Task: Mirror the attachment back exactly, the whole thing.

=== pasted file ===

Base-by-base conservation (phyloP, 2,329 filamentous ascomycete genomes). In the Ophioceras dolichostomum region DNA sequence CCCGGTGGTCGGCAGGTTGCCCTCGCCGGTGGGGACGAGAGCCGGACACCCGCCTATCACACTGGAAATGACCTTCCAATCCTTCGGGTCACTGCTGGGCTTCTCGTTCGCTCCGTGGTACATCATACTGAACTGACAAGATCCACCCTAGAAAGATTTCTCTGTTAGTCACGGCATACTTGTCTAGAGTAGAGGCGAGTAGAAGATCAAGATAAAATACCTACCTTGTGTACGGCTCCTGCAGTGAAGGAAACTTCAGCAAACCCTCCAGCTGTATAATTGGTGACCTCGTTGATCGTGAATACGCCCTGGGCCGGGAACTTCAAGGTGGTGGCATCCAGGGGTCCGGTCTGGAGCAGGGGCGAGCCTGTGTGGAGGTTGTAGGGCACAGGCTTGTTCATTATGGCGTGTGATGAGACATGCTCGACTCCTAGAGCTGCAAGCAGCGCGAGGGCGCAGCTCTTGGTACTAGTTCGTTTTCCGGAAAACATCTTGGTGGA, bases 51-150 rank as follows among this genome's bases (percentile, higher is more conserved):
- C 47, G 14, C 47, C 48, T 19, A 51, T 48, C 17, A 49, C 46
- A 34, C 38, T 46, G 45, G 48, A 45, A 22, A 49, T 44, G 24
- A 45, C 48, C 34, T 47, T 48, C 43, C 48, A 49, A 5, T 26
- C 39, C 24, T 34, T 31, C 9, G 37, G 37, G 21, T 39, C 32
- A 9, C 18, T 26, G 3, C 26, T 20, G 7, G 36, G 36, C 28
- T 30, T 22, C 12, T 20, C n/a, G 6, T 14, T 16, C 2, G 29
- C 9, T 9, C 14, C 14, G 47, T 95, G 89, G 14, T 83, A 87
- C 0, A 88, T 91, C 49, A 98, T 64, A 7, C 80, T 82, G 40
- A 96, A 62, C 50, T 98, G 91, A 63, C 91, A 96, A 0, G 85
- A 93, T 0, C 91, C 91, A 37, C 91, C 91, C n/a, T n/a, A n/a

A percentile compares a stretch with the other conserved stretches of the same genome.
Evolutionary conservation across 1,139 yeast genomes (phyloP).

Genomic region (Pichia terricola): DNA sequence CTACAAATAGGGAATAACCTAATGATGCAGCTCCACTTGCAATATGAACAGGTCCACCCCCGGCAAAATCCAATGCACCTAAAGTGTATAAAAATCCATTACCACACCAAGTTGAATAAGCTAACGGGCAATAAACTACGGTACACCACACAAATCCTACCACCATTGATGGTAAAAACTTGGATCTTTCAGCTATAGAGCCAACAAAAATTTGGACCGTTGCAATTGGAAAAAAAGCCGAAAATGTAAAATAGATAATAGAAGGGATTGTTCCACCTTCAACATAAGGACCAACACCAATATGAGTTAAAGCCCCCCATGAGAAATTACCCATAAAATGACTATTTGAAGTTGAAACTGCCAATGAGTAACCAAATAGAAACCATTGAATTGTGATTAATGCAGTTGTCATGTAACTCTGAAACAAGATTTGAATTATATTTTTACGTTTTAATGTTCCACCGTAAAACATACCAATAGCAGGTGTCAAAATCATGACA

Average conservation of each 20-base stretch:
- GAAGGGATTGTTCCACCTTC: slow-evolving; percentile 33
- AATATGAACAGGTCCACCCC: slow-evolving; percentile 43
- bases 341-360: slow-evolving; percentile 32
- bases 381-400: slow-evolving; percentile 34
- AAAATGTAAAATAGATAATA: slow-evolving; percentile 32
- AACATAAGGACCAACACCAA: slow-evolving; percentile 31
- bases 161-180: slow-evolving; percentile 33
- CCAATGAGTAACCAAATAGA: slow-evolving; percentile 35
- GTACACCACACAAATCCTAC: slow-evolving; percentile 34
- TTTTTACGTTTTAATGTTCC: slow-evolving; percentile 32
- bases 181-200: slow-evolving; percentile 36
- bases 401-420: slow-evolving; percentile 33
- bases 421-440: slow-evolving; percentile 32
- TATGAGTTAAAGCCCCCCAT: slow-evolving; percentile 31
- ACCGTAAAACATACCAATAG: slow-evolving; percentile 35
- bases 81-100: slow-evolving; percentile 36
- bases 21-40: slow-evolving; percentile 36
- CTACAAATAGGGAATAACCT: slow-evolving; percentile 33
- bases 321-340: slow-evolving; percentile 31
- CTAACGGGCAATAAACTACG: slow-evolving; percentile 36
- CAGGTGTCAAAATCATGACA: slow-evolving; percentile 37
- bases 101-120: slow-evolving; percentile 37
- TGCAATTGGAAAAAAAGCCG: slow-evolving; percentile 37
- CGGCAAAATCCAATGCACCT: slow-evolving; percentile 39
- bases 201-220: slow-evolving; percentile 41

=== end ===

Base-by-base conservation (phyloP, 2,329 filamentous ascomycete genomes). In the Ophioceras dolichostomum region DNA sequence CCCGGTGGTCGGCAGGTTGCCCTCGCCGGTGGGGACGAGAGCCGGACACCCGCCTATCACACTGGAAATGACCTTCCAATCCTTCGGGTCACTGCTGGGCTTCTCGTTCGCTCCGTGGTACATCATACTGAACTGACAAGATCCACCCTAGAAAGATTTCTCTGTTAGTCACGGCATACTTGTCTAGAGTAGAGGCGAGTAGAAGATCAAGATAAAATACCTACCTTGTGTACGGCTCCTGCAGTGAAGGAAACTTCAGCAAACCCTCCAGCTGTATAATTGGTGACCTCGTTGATCGTGAATACGCCCTGGGCCGGGAACTTCAAGGTGGTGGCATCCAGGGGTCCGGTCTGGAGCAGGGGCGAGCCTGTGTGGAGGTTGTAGGGCACAGGCTTGTTCATTATGGCGTGTGATGAGACATGCTCGACTCCTAGAGCTGCAAGCAGCGCGAGGGCGCAGCTCTTGGTACTAGTTCGTTTTCCGGAAAACATCTTGGTGGA, bases 51-150 rank as follows among this genome's bases (percentile, higher is more conserved):
- C 47, G 14, C 47, C 48, T 19, A 51, T 48, C 17, A 49, C 46
- A 34, C 38, T 46, G 45, G 48, A 45, A 22, A 49, T 44, G 24
- A 45, C 48, C 34, T 47, T 48, C 43, C 48, A 49, A 5, T 26
- C 39, C 24, T 34, T 31, C 9, G 37, G 37, G 21, T 39, C 32
- A 9, C 18, T 26, G 3, C 26, T 20, G 7, G 36, G 36, C 28
- T 30, T 22, C 12, T 20, C n/a, G 6, T 14, T 16, C 2, G 29
- C 9, T 9, C 14, C 14, G 47, T 95, G 89, G 14, T 83, A 87
- C 0, A 88, T 91, C 49, A 98, T 64, A 7, C 80, T 82, G 40
- A 96, A 62, C 50, T 98, G 91, A 63, C 91, A 96, A 0, G 85
- A 93, T 0, C 91, C 91, A 37, C 91, C 91, C n/a, T n/a, A n/a

A percentile compares a stretch with the other conserved stretches of the same genome.
Evolutionary conservation across 1,139 yeast genomes (phyloP).

Genomic region (Pichia terricola): DNA sequence CTACAAATAGGGAATAACCTAATGATGCAGCTCCACTTGCAATATGAACAGGTCCACCCCCGGCAAAATCCAATGCACCTAAAGTGTATAAAAATCCATTACCACACCAAGTTGAATAAGCTAACGGGCAATAAACTACGGTACACCACACAAATCCTACCACCATTGATGGTAAAAACTTGGATCTTTCAGCTATAGAGCCAACAAAAATTTGGACCGTTGCAATTGGAAAAAAAGCCGAAAATGTAAAATAGATAATAGAAGGGATTGTTCCACCTTCAACATAAGGACCAACACCAATATGAGTTAAAGCCCCCCATGAGAAATTACCCATAAAATGACTATTTGAAGTTGAAACTGCCAATGAGTAACCAAATAGAAACCATTGAATTGTGATTAATGCAGTTGTCATGTAACTCTGAAACAAGATTTGAATTATATTTTTACGTTTTAATGTTCCACCGTAAAACATACCAATAGCAGGTGTCAAAATCATGACA

Average conservation of each 20-base stretch:
- GAAGGGATTGTTCCACCTTC: slow-evolving; percentile 33
- AATATGAACAGGTCCACCCC: slow-evolving; percentile 43
- bases 341-360: slow-evolving; percentile 32
- bases 381-400: slow-evolving; percentile 34
- AAAATGTAAAATAGATAATA: slow-evolving; percentile 32
- AACATAAGGACCAACACCAA: slow-evolving; percentile 31
- bases 161-180: slow-evolving; percentile 33
- CCAATGAGTAACCAAATAGA: slow-evolving; percentile 35
- GTACACCACACAAATCCTAC: slow-evolving; percentile 34
- TTTTTACGTTTTAATGTTCC: slow-evolving; percentile 32
- bases 181-200: slow-evolving; percentile 36
- bases 401-420: slow-evolving; percentile 33
- bases 421-440: slow-evolving; percentile 32
- TATGAGTTAAAGCCCCCCAT: slow-evolving; percentile 31
- ACCGTAAAACATACCAATAG: slow-evolving; percentile 35
- bases 81-100: slow-evolving; percentile 36
- bases 21-40: slow-evolving; percentile 36
- CTACAAATAGGGAATAACCT: slow-evolving; percentile 33
- bases 321-340: slow-evolving; percentile 31
- CTAACGGGCAATAAACTACG: slow-evolving; percentile 36
- CAGGTGTCAAAATCATGACA: slow-evolving; percentile 37
- bases 101-120: slow-evolving; percentile 37
- TGCAATTGGAAAAAAAGCCG: slow-evolving; percentile 37
- CGGCAAAATCCAATGCACCT: slow-evolving; percentile 39
- bases 201-220: slow-evolving; percentile 41